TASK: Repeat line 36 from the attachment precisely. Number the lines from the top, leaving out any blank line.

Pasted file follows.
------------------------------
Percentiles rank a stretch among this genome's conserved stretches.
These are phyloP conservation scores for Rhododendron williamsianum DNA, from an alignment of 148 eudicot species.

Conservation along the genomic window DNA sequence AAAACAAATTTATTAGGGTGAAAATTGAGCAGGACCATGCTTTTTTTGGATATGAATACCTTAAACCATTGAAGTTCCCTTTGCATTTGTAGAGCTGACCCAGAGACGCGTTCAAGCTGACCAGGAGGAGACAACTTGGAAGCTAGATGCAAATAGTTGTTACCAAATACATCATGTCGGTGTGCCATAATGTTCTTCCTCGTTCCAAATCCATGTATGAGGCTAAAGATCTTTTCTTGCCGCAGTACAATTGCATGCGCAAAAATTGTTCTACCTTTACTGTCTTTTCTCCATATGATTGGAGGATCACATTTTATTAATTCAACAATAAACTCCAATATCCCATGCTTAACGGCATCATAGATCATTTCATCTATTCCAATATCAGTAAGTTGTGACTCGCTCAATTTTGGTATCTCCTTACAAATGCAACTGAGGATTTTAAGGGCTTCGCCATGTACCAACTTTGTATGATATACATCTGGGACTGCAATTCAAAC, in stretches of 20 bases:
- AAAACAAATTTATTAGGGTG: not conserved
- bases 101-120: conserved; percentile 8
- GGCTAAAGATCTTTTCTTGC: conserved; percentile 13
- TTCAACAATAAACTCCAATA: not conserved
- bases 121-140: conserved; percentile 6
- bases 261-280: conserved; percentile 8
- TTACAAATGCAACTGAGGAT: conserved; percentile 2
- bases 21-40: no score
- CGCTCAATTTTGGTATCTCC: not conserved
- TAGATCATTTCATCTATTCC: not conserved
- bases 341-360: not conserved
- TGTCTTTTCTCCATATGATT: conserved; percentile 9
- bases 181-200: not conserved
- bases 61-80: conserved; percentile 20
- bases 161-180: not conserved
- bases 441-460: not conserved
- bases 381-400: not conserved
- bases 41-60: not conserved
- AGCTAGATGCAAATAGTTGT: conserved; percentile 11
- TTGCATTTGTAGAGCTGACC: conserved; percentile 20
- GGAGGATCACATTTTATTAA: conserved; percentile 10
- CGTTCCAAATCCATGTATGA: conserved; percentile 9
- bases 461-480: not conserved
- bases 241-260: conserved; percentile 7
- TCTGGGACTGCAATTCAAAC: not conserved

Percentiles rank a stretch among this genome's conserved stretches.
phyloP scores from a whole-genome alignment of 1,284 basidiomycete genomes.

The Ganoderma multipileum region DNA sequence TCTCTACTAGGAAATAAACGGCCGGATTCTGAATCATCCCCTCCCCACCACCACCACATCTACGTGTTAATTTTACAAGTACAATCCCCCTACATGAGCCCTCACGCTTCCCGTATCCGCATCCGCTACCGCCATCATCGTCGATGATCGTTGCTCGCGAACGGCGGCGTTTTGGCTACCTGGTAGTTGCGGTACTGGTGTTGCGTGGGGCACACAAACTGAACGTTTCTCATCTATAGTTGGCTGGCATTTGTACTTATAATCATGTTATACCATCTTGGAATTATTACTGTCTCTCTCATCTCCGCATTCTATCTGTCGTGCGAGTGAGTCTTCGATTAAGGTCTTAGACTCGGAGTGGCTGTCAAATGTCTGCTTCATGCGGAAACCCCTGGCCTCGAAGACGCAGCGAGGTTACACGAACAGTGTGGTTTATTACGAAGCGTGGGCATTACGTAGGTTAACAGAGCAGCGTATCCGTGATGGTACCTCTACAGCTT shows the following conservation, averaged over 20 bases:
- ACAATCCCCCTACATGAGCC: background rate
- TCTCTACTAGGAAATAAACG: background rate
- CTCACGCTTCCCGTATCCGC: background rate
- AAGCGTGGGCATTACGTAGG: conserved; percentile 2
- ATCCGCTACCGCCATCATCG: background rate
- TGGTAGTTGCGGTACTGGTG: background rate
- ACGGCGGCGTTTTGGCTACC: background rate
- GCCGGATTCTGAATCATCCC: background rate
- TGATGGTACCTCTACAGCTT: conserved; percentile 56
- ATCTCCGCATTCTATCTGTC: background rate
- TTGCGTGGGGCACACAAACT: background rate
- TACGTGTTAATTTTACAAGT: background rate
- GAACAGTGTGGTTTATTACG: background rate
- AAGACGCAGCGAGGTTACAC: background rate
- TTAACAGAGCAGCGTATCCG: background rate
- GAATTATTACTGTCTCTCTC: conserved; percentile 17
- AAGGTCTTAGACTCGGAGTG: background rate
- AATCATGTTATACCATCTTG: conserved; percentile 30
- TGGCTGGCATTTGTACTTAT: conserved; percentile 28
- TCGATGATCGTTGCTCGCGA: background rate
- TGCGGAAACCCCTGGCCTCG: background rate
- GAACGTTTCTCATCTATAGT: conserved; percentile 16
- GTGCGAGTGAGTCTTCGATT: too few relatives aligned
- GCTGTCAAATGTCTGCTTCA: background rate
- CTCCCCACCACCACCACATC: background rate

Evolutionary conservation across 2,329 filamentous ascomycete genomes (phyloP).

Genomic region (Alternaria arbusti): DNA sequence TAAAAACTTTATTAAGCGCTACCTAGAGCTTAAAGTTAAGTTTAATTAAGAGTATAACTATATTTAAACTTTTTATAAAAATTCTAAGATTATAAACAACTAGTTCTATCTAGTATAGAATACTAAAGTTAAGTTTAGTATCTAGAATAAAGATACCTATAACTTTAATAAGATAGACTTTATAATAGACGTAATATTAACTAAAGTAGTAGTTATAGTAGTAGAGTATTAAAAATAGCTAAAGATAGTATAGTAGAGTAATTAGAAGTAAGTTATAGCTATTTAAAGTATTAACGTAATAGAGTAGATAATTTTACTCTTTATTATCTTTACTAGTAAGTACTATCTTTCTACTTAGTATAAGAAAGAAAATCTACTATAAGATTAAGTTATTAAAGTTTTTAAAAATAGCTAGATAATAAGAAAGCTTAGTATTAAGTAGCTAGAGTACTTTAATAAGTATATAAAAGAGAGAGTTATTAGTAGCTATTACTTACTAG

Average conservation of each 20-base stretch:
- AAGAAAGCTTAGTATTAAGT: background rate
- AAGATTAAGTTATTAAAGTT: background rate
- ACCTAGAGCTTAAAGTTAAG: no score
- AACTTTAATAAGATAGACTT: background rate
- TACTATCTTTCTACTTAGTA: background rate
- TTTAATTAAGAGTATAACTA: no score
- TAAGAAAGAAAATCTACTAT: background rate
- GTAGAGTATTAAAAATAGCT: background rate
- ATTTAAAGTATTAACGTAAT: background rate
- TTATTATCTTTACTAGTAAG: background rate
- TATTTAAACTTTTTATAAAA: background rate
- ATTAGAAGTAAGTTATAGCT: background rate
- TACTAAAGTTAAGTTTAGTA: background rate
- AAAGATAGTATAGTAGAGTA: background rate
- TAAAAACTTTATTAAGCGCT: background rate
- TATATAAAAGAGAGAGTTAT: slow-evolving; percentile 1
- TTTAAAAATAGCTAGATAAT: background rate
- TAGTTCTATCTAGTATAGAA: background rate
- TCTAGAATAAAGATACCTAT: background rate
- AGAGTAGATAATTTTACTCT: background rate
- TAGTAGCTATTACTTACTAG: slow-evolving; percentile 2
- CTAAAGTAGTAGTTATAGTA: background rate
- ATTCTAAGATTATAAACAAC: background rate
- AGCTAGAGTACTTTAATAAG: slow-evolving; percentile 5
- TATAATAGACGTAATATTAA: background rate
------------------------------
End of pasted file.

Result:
- ATCCGCTACCGCCATCATCG: background rate